Fiddler on the Roof
Based on Sholem Aleichem stories by special permission of Arnold Perl
Book by Joseph Stein
Music by Jerry Bock
Lyrics by Sheldon Harnick
Performed August 11-14, 17-21, 24-28, 2004
The Boal Barn Playhouse
|Music Director||Russell Bloom|
|Scenic Designer||Anne Thompson|
|Costume Designer||Laura Lee Hanchar|
|Technical Director||Alexa Krepps|
|Choreographer||Jill A. Brighton|
|Lighting Designer||Matt Clark|
|Stage Manager||Louisa Smith|
|Apprentice Coordinator||William C. Muberger|
About the Show
The opening number of a musical often defines the work that follows. Think of “Oh What a Beautiful Morning” (Oklahoma), “May We Entertain You” (Gypsy), “Willkornrnen” (Cabaret), and “Why Can’t the English” (My Fair Lady). The same holds true for Fiddler on the Roof “Tradition.” This is what Fiddler is about.
As Tevye explains, there is a tradition for everything – for eating, for sleeping, for dressing (covered heads, prayer shawls). “Everyone knows who he is and what God expects him to do.” In the course of the song, we are introduced to Tevye, his family, and all the townspeople. To the Jews in the small shtetl (village) of Anatevka, life is as precarious as being a fiddler on the roof. What makes life endurable, what gives the Jews of Anatevka balance, what is their strength – is tradition.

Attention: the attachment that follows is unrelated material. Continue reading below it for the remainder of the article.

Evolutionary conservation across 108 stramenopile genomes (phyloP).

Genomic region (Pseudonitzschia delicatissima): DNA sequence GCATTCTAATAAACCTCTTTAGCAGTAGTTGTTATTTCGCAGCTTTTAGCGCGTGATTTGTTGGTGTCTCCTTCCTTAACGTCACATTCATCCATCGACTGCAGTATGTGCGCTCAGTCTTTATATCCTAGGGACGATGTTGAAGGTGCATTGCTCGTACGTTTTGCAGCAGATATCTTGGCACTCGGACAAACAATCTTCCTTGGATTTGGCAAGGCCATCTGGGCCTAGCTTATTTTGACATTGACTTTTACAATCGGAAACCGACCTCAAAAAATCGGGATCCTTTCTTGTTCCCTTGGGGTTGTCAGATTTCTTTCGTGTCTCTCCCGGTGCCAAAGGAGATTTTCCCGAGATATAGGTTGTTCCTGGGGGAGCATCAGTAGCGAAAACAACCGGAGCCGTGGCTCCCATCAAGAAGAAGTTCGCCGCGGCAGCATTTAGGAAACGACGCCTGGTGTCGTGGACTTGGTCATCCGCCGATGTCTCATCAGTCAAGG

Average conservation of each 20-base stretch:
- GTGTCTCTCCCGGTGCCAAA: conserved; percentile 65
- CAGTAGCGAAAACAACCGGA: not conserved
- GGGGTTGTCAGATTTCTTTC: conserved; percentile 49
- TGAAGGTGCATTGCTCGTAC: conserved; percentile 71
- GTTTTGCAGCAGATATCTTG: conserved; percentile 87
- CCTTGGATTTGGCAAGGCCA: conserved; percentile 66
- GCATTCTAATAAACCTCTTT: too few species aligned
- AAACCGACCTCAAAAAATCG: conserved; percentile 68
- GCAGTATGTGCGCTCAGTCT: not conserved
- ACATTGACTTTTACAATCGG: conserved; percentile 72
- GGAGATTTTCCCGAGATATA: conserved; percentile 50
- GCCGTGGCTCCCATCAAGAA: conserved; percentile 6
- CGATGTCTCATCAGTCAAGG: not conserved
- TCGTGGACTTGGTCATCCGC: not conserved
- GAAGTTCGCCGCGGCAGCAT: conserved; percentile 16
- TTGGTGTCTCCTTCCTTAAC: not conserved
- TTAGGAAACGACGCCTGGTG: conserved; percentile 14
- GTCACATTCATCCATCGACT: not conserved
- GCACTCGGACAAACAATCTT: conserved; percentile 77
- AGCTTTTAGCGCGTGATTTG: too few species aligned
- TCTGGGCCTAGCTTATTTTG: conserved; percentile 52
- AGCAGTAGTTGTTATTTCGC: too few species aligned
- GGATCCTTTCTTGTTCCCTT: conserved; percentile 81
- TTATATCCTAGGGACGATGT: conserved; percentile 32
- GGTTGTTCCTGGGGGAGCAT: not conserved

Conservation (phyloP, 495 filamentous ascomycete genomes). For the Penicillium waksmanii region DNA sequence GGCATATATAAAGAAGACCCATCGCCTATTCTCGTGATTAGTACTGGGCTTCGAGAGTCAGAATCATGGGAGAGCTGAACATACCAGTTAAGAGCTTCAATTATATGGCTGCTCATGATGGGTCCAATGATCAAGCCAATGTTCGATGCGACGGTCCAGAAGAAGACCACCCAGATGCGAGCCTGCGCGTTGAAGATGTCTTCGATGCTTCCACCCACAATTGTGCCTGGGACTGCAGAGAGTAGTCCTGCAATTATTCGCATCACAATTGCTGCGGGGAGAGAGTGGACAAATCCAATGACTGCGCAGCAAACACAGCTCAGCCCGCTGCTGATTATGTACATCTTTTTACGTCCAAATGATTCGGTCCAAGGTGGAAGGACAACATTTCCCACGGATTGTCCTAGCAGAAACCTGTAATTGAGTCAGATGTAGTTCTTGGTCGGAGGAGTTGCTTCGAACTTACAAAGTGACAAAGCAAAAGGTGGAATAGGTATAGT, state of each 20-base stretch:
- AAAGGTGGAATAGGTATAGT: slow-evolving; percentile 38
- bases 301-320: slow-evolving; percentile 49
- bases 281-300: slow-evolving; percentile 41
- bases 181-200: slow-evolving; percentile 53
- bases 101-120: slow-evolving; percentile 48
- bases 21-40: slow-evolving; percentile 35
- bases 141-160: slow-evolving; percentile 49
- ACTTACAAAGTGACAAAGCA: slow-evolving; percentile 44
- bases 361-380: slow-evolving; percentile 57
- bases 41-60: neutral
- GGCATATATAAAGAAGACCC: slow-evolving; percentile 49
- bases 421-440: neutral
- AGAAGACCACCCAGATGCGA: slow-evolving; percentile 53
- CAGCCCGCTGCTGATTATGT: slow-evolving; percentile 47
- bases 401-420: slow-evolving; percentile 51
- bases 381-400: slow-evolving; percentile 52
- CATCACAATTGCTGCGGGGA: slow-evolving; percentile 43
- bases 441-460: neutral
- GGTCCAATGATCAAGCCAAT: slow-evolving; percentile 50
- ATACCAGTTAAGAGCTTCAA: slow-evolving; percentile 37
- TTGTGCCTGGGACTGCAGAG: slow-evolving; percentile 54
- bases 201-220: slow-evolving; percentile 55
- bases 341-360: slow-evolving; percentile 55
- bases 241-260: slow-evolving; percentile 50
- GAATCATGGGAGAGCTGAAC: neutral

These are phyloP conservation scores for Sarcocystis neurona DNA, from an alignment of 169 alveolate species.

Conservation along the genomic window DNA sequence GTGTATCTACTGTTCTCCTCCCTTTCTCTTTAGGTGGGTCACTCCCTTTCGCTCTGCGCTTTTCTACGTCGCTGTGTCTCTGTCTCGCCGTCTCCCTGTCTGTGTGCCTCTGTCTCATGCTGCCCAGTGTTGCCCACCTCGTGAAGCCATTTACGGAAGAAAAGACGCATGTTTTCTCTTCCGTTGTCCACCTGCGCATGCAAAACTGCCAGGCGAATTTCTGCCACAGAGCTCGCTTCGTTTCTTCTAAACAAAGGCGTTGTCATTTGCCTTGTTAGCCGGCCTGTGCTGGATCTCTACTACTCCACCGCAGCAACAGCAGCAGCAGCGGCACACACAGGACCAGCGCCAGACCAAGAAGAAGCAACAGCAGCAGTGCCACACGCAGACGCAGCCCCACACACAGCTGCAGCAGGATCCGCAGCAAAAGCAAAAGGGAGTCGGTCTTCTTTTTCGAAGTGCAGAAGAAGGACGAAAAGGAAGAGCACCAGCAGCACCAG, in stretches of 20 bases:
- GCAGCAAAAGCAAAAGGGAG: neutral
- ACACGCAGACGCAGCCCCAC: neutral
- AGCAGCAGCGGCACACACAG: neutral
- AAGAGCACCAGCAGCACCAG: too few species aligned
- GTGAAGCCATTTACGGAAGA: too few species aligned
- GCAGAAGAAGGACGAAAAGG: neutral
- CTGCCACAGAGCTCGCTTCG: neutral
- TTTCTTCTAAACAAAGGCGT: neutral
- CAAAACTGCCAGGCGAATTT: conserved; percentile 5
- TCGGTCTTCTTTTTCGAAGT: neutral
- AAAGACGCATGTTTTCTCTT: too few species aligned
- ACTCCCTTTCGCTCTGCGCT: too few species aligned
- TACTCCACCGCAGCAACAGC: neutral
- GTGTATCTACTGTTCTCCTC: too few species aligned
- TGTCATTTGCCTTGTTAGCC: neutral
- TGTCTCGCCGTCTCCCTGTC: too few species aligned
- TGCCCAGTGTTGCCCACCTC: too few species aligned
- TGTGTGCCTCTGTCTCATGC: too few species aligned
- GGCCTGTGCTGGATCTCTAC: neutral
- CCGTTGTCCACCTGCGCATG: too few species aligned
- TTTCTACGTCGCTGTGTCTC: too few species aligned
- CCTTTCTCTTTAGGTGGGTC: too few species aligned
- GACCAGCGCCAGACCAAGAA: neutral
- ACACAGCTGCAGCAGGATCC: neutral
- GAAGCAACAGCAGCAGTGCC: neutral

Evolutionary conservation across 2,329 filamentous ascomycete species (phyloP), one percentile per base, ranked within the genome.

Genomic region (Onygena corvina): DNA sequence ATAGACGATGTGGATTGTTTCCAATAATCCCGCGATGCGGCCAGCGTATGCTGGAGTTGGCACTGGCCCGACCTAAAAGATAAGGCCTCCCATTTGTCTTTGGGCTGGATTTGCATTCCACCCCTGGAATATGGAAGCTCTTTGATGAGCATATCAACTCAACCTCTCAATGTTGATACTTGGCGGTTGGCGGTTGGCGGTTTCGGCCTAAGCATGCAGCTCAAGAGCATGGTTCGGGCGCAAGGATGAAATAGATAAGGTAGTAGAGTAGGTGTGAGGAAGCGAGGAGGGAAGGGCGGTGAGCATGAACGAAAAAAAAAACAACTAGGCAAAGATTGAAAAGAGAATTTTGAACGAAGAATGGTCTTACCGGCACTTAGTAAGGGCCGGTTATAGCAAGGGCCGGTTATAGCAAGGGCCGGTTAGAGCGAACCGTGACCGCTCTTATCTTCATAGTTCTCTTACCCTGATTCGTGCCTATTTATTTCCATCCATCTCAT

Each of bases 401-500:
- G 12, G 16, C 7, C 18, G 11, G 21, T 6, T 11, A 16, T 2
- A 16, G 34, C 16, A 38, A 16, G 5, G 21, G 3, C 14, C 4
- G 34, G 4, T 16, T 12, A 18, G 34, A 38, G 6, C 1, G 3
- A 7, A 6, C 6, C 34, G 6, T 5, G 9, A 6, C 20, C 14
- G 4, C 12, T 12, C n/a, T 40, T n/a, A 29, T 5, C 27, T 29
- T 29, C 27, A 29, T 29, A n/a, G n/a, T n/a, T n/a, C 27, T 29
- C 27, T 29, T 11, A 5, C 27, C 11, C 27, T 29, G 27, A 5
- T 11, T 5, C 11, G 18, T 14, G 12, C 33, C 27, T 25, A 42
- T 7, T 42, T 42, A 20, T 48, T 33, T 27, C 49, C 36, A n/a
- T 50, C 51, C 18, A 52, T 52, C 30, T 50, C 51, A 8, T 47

Although Fiddler concentrates on Tevye and his daughters – the original title of the show – at its heart is the community – the papas, the mamas, the sons, the daughters. Some of the best songs in Fiddler are communal numbers such as “Tradition”, “To Life”, and “Sunrise, Sunset”. Fiddler traces the breakdown of Orthodox Jewish tradition, symbolized most importantly by the fact that three of Tevye’s daughters marry against Orthodox Jewish custom, one even marrying outside her faith. But other traditions are broken. Men dance with women, Golde even dancing with Tevye.
Anatevka, of course, does not exist in a vacuum. This is Russia in 1905, a time of pogroms. An edict is proclaimed, and all must leave Anatevka, which in turn will be destroyed. Although Anatevka “is just a place”, to its Jews, this “little town of mine” is a “dear little village”. As the villagers leave at different times and in opposite directions, we see the break-up of the community. All that is left is the fiddler. On to a new life in America. On to new traditions.
Richard Gidez for SCCT
|Lazar Wolf||Scott Case|
|Grandma Tzeitel/Villager||Bonnie Spetzer|
Directed on the New York Stage by Harold Prince
Original New York Stage Production
Directed & Choreographed by Jerome Robbins
“Fiddler on the Roof” is presented through special arrangement with and all authorized performance materials are supplied by Music Theatre International,
421 West 54th Street, New York, NY 10019
Tel.: (212) 541-4684 Fax: (212) 397-4684